Review: A. Lange & Söhne Zeitwerk - The Mechanical Digital Wristwatch
Sitting at either end of the watchmaking spectrum, there are mechanical watches and there are digital watches. They couldn't be further apart. Think digital watch and you think of the Casio G-Shock, the modern face of timekeeping; think mechanical and you think of one of Patek Philippe's micro-engineering masterpieces, a bastion of tradition. But there's a strange overlap that exists where the two meet, a sort of watchmaking twilight zone where two polar opposites come together and digital becomes mechanical. Welcome to the A. Lange & Söhne Zeitwerk, the mechanical, digital wristwatch.
Watch our video review of the A. Lange & Söhne Zeitwerk 140.029
If you're scratching your head wondering where the dot matrix screen is on this digital watch, then it will probably help to know that digital doesn’t strictly refer to an electronic display. Digital, from the Latin digitus, originally referred to fingers, to pointing, which was then expanded in the fifteenth century to also mean any number up to ten—basically, the number of fingers we have.
It was then in the early days of computing, when continuous voltage analogue machines evolved into ones that used discrete digits—ones and zeros, specifically—that the word digital became synonymous with computing. But it was the use of digits for the computation that determined the word digital, not the electronic power source.
Zeitwerk - the mechanical digital watch
In the case of a watch display, the misunderstanding is similar. A digital watch is not one that's powered by electricity, but one that displays the time through discrete digits. The opposite, like with computing, is the analogue display—a continuous readout, or hands.
The mechanical digital display has been used in watchmaking since the pocket watches of the 19th century, but never left to right, and never with an instantaneous change. That is, not until now.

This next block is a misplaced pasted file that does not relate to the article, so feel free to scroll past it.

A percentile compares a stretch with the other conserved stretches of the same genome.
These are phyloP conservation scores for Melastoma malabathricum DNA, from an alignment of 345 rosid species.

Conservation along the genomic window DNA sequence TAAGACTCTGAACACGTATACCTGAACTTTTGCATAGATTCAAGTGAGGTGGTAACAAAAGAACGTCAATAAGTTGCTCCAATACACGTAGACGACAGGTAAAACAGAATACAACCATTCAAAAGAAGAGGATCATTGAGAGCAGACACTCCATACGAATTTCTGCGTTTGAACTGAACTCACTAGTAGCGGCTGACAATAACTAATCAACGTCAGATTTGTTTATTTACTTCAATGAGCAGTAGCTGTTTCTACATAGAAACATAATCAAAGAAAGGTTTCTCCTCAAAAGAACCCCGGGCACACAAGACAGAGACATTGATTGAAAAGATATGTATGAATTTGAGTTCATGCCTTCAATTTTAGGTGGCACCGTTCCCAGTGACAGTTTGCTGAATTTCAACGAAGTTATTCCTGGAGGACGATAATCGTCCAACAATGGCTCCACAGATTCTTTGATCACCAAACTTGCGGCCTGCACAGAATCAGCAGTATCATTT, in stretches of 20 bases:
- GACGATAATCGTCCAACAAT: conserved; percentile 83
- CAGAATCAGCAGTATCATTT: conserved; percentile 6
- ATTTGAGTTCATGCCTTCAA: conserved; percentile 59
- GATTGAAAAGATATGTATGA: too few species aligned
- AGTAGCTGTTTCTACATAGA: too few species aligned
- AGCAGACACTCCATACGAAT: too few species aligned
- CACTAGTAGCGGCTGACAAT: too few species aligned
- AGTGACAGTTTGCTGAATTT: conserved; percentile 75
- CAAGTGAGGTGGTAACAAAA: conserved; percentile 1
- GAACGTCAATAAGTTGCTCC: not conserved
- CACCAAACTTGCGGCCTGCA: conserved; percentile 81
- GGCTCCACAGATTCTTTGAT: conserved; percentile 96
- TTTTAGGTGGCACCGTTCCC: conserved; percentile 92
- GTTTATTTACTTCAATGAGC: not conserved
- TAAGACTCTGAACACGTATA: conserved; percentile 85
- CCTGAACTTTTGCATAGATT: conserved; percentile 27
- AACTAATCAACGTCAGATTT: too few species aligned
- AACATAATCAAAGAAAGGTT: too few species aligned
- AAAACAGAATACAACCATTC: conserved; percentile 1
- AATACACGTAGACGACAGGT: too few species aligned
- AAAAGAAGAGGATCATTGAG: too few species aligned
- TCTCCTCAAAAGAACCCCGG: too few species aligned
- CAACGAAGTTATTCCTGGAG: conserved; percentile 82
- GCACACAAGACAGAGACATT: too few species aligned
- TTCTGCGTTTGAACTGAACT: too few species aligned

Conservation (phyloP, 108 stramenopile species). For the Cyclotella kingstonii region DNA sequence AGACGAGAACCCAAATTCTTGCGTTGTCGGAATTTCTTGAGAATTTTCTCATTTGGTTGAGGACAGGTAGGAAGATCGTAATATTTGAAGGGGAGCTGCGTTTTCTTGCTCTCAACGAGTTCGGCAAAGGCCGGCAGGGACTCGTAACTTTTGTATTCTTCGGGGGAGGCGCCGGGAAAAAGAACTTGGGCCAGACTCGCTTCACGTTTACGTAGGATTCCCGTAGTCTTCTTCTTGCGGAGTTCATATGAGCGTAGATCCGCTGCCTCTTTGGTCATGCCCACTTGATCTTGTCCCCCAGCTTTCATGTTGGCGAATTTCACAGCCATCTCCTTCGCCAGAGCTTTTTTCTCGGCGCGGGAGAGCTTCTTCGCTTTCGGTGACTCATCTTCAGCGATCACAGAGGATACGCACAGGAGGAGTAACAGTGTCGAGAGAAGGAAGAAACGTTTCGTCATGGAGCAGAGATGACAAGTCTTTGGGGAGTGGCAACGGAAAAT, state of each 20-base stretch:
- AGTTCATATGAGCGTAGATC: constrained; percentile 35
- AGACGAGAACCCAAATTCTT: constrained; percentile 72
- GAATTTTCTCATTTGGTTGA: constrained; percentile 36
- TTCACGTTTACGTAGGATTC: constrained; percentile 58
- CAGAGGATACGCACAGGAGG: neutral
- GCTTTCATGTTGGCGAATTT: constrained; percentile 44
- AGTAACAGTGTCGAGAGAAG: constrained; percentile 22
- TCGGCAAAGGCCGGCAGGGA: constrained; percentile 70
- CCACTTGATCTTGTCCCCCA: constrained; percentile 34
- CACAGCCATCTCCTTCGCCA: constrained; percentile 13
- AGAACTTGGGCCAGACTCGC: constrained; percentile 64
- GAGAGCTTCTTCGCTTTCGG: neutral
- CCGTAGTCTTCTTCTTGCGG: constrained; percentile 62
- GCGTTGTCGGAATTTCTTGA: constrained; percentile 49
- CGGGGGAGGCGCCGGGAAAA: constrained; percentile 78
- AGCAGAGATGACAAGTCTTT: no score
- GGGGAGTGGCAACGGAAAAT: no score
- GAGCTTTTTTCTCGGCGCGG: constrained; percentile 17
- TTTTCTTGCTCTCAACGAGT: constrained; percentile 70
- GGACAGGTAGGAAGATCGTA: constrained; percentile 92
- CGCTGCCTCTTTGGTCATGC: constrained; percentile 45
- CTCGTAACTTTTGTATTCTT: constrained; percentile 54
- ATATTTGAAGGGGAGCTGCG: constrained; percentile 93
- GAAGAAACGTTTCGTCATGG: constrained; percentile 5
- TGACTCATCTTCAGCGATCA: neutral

There are a lot of mechanical innovations used in the Zeitwerk to allow it to have the hours and minutes aligned left to right with instantaneous change. The power source, for example. Compared to traditional, continuously moving hands, the need to move up to three large disks imperceptibly in a fraction of a second requires a huge amount of torque. Naturally, the Zeitwerk has a thicker mainspring than usual—you can feel it in the crown—and Lange could have settled for just that, but the brand went one step further.
The unusual dial needs an unusual movement
Typically, mainsprings are wound from the inside of the barrel and unwind from the outside, but this design loses the precious torque needed to jump the disks. So, Lange turned the barrel upside down and suspended it so it could be wound from the outside and unwind from the inside instead. This allows lower friction bearings to be used, rather than the power-sapping alternatives.
All this torque needs to be kept under control, and so a star wheel arrangement atop the barrel was added to prevent the mainspring being wound beyond its 36-hour maximum.
But this is nothing compared to the remontoir system used to actually deliver that power. It acts as a mechanical capacitor, storing the huge chunk of torque needed to spin the minute and hour discs instantaneously. It works like a secondary mainspring, wound by the movement and locked in place over the course of a minute. As each minute comes to an end, the y-shaped lever blocking it from unwinding slips free, allowing that pent-up torque to discharge while preventing it from being wound further until the jump is complete.
Hours on the left, minutes on the right, seconds below
But that sudden explosion of power needs an outlet to avoid damaging the mechanism. Lange's got this covered, too. The last link in the chain for the remontoire system is a free-spinning flywheel damper that uses blades to drag against the air and bring the mechanism to a controlled, gentle halt.
It's a deliciously complex and truly astonishing mechanism, which can be clearly seen working through the sapphire caseback. It's a watch that provides as much pleasure upside down as it does right way up.
An engineering masterpiece from Germany
The Zeitwerk may be a big, thick watch by A. Lange & Söhne's usual standards, but considering the workmanship going on inside, it's easily forgivable. In a world where tradition is king, seeing such an inspired, left-field alternative is beyond refreshing, and to have it undertaken by one of the best watchmakers in the world is even better. Long may the anti-tradition continue.
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